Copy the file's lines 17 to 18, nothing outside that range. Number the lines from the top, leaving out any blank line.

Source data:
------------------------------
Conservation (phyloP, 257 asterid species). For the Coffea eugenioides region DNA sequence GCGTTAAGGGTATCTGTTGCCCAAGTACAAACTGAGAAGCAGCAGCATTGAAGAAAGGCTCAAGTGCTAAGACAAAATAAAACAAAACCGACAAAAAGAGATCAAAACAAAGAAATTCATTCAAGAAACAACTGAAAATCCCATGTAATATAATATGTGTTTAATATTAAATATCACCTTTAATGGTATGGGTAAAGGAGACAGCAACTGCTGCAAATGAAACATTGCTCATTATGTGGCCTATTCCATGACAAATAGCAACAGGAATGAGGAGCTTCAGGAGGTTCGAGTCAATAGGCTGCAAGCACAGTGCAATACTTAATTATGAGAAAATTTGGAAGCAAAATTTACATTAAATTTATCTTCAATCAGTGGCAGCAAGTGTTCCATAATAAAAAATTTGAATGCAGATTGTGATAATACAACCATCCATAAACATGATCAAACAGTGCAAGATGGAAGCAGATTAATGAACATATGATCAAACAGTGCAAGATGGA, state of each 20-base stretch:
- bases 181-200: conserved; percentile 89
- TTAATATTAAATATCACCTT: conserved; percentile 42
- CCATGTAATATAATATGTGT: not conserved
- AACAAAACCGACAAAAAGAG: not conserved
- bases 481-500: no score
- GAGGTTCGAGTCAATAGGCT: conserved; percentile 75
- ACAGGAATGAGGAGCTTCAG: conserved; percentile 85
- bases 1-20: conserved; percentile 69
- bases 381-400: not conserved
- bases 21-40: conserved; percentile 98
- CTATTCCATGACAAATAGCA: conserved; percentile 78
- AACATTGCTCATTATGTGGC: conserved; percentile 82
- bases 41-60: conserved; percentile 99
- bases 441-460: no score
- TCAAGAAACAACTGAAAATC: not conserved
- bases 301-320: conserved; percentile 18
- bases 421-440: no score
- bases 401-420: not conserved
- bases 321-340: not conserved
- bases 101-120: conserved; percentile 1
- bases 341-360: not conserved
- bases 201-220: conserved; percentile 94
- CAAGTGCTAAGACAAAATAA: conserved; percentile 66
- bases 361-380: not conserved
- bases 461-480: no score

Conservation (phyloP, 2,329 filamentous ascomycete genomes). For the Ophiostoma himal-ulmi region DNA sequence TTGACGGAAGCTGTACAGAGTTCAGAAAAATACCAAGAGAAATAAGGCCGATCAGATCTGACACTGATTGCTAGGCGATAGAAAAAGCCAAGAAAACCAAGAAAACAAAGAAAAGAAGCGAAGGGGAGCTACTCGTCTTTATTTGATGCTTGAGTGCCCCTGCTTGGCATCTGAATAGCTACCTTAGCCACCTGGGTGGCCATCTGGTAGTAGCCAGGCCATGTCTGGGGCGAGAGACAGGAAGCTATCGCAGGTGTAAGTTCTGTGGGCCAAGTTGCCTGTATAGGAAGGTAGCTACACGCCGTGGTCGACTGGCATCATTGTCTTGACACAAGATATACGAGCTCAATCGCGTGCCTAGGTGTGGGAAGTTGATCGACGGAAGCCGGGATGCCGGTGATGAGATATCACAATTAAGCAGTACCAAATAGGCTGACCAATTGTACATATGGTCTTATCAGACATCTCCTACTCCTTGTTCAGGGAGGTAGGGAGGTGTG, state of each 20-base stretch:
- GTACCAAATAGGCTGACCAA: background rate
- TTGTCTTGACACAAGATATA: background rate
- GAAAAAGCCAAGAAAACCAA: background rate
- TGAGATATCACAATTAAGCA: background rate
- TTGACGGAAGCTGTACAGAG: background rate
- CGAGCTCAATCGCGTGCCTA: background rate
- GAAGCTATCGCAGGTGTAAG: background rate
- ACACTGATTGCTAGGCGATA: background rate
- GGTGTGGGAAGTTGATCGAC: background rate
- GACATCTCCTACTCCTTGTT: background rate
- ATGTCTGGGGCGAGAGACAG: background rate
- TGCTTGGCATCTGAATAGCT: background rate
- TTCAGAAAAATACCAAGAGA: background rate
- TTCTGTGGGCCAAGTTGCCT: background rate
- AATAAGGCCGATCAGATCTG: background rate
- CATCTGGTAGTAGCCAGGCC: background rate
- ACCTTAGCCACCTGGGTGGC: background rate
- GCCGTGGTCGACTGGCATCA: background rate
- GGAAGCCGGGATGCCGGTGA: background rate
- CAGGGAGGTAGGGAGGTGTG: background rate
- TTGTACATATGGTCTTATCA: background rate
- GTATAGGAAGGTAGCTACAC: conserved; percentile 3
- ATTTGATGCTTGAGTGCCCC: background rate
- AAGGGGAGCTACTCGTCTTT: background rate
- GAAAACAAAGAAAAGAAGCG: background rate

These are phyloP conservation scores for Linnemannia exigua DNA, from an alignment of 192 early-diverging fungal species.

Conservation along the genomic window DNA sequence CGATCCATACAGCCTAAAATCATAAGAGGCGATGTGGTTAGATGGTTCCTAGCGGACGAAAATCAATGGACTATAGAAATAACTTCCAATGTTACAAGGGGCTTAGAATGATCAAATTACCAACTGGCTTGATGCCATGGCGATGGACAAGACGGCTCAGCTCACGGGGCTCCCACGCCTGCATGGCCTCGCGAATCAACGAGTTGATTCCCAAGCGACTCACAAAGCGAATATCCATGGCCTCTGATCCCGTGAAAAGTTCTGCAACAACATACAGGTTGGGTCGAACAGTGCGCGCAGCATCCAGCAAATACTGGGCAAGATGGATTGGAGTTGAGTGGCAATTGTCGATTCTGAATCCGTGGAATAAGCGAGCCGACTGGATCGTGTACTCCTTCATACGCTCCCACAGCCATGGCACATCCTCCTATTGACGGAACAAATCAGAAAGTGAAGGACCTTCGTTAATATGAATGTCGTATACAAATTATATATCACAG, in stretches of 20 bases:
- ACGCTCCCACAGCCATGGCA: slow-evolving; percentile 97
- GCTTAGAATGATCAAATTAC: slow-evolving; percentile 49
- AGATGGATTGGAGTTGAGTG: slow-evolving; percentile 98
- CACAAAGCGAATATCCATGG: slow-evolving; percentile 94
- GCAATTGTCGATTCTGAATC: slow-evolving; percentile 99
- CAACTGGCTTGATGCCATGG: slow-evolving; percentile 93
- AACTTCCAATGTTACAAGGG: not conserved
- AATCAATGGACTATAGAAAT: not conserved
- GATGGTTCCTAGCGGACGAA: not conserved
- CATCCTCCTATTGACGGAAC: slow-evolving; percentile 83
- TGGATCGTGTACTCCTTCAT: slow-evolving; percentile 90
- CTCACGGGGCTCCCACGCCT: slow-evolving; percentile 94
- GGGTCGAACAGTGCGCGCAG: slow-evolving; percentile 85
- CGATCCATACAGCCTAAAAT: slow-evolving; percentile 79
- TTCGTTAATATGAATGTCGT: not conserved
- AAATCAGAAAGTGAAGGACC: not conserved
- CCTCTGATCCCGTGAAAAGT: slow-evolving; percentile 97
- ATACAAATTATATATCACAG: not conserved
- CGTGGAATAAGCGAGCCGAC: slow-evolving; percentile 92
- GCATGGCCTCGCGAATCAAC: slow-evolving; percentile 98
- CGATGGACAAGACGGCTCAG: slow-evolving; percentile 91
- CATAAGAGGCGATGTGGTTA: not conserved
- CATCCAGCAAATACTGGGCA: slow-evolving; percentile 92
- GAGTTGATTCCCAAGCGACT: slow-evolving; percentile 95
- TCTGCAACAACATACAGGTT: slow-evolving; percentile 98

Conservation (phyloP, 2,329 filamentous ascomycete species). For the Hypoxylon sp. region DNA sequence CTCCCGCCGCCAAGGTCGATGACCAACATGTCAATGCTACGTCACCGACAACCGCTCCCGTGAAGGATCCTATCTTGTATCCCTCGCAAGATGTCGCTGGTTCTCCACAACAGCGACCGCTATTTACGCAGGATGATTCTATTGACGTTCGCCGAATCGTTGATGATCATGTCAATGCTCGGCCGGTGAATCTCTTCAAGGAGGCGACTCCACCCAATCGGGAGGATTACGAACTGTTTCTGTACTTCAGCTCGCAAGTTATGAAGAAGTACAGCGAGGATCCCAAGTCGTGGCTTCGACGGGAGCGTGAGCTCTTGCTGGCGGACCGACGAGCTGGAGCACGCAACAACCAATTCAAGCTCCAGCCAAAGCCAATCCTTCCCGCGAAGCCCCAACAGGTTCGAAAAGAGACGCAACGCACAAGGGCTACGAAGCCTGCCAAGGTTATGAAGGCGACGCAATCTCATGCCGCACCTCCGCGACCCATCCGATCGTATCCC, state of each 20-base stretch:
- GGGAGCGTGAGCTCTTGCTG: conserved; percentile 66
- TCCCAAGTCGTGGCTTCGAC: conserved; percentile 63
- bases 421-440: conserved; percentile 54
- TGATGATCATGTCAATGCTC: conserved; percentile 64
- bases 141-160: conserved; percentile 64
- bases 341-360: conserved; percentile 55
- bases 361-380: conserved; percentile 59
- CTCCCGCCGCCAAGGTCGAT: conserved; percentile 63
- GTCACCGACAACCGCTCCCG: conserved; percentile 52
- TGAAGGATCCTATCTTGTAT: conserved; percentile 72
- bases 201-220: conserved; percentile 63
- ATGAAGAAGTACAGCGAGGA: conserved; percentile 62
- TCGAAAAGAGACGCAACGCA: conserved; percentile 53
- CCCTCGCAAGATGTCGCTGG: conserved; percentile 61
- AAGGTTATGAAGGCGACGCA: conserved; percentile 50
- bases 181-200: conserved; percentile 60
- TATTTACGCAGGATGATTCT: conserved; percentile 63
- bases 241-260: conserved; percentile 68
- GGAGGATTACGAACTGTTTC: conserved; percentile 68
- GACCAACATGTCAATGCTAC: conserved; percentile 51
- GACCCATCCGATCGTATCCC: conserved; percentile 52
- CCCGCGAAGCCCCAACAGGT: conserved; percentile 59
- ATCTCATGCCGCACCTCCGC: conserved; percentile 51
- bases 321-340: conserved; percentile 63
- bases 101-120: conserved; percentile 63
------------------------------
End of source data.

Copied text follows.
- bases 301-320: conserved; percentile 18
- bases 421-440: no score